The study analysed 18 major carbon offset projects and compared their claimed levels of conservation to real-world deforestation levels.


Millions of carbon credits, traded on the worldwide carbon credit market which is worth 1.3 billion USD, are based on crude calculations that inflate the conservation successes of voluntary REDD+ projects, which aim to reduce emissions from deforestation and forest degredation in developing countries.


The researchers analysed REDD+ projects across five countries: Peru, Columbia, Tanzania, Cambodia, and the Democratic Republic of Congo. They found that of the 89 million carbon credits expected to be generated in 2020 from the sites analysed, some 68% would have originated from projects that barely reduced deforestation, if at all.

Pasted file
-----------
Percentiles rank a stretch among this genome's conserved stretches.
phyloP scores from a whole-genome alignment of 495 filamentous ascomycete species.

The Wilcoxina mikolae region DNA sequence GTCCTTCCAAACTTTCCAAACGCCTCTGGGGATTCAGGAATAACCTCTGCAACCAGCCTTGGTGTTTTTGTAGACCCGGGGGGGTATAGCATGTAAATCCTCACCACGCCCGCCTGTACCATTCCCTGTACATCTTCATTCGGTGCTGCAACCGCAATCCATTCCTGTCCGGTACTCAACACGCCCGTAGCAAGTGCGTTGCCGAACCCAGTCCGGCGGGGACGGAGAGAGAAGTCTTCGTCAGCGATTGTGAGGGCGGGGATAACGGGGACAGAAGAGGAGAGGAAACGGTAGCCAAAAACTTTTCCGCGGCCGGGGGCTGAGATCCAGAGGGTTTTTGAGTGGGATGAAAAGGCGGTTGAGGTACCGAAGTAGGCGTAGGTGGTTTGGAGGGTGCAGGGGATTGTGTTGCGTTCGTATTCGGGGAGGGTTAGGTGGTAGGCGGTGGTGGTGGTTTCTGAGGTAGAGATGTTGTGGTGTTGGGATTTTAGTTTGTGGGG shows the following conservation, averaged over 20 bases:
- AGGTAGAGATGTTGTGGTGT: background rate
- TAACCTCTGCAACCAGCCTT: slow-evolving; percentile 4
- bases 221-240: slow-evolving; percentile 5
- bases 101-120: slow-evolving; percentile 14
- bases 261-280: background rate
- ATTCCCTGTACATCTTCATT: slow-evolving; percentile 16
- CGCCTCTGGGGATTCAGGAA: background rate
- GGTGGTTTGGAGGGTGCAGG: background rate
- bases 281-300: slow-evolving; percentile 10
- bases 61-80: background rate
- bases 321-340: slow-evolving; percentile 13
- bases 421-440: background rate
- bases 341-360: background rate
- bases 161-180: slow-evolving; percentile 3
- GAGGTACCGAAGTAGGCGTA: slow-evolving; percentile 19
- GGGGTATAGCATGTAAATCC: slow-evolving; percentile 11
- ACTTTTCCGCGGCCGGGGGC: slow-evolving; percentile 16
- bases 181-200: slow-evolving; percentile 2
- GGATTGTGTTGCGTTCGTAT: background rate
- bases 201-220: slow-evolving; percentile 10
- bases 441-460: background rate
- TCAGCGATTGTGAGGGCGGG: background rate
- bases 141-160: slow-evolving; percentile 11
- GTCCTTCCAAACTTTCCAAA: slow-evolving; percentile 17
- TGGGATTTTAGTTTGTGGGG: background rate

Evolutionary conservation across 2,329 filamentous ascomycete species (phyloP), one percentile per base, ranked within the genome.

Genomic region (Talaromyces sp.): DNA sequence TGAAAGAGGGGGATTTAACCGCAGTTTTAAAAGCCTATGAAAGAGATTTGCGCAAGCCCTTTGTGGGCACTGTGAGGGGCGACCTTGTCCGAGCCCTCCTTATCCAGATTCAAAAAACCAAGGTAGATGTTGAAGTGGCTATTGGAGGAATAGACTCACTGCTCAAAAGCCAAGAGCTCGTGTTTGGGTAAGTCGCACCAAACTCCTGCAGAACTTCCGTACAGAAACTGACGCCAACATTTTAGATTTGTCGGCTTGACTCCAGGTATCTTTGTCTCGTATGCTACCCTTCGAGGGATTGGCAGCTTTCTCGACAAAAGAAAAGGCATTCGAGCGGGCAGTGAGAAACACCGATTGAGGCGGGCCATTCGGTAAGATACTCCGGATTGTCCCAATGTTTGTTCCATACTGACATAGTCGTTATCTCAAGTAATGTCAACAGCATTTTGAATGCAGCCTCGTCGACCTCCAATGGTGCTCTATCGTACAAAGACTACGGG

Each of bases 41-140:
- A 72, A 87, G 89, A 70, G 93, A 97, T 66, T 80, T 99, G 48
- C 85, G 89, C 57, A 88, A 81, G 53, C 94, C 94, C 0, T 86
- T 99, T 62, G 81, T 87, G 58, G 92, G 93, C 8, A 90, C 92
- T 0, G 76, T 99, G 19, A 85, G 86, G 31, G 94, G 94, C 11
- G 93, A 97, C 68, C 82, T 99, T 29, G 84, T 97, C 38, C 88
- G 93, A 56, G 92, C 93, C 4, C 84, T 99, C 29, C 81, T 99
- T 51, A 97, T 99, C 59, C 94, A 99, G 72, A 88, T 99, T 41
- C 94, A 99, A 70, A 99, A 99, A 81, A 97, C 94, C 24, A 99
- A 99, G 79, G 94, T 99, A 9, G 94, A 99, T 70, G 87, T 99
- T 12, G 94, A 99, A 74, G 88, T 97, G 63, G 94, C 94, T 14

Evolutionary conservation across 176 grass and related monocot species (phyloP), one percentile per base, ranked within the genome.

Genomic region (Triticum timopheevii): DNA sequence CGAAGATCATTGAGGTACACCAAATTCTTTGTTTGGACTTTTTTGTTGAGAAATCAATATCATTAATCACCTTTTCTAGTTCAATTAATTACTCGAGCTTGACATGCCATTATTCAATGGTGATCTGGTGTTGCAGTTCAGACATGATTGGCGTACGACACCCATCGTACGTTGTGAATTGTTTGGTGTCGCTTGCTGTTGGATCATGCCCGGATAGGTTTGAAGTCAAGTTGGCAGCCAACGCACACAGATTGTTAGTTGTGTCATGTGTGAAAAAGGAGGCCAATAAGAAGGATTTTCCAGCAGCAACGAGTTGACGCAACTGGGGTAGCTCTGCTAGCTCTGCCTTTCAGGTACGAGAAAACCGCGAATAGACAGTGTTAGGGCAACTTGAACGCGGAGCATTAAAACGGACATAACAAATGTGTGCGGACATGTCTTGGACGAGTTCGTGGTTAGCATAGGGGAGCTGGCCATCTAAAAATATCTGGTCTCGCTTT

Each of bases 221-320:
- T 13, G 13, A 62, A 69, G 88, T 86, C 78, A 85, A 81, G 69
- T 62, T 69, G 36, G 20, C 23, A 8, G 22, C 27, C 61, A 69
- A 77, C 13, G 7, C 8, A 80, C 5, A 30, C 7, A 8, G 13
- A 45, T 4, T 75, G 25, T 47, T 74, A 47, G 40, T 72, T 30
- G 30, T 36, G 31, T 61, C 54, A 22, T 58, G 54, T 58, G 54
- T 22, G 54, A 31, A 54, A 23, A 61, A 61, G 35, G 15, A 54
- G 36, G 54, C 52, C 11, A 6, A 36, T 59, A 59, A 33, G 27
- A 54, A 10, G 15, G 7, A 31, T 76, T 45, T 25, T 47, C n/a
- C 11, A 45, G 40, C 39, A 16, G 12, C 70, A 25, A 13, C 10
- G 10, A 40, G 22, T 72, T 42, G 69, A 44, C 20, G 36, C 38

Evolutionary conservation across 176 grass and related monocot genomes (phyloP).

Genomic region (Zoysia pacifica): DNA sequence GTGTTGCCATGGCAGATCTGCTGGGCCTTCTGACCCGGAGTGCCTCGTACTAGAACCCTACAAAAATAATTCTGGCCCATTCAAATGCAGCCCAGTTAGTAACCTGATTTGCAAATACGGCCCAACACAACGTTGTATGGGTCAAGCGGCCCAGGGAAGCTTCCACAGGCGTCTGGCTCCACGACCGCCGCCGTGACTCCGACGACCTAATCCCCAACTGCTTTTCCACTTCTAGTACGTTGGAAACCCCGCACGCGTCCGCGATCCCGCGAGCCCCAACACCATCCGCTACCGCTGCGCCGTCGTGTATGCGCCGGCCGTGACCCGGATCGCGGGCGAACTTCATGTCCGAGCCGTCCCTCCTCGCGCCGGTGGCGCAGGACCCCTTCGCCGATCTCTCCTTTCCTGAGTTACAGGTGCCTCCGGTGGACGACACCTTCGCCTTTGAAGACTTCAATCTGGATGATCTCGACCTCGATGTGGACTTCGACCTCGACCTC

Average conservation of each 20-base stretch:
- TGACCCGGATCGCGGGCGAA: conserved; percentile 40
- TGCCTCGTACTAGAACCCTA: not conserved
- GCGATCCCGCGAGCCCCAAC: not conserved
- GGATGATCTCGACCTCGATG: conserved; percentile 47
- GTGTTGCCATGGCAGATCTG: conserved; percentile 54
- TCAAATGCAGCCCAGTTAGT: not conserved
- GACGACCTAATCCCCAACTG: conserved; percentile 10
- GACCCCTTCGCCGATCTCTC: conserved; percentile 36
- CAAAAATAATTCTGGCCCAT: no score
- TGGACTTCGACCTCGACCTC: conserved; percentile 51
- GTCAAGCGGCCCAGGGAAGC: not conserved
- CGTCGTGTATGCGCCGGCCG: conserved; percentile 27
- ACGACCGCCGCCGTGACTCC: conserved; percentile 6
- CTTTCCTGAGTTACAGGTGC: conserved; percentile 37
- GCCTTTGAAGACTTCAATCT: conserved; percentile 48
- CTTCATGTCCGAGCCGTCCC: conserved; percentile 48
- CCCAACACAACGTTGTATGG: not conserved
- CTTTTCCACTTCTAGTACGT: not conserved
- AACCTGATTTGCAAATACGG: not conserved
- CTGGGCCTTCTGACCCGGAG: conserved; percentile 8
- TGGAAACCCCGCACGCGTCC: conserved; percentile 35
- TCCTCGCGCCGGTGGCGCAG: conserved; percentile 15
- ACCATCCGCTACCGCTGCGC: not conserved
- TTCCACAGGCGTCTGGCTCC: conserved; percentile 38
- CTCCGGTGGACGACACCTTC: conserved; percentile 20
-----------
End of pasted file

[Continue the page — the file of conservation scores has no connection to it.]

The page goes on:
The offsetting initiatives relied on extrapolations of historical data, and did not take into account a range of factors from policy changes to market forces.


Professor Andreas Kontoleon, a co-author of the study, said,

"Carbon credits provide major polluters with some semblance of climate credentials. Yet we can see that claims of saving vast swathes of forest from the chainsaw to balance emissions are overblown."

The study calles for greater regulation of the industry, with the closing of loopholes and more sophisticated and transparent methods for the quantification of preserved forest.


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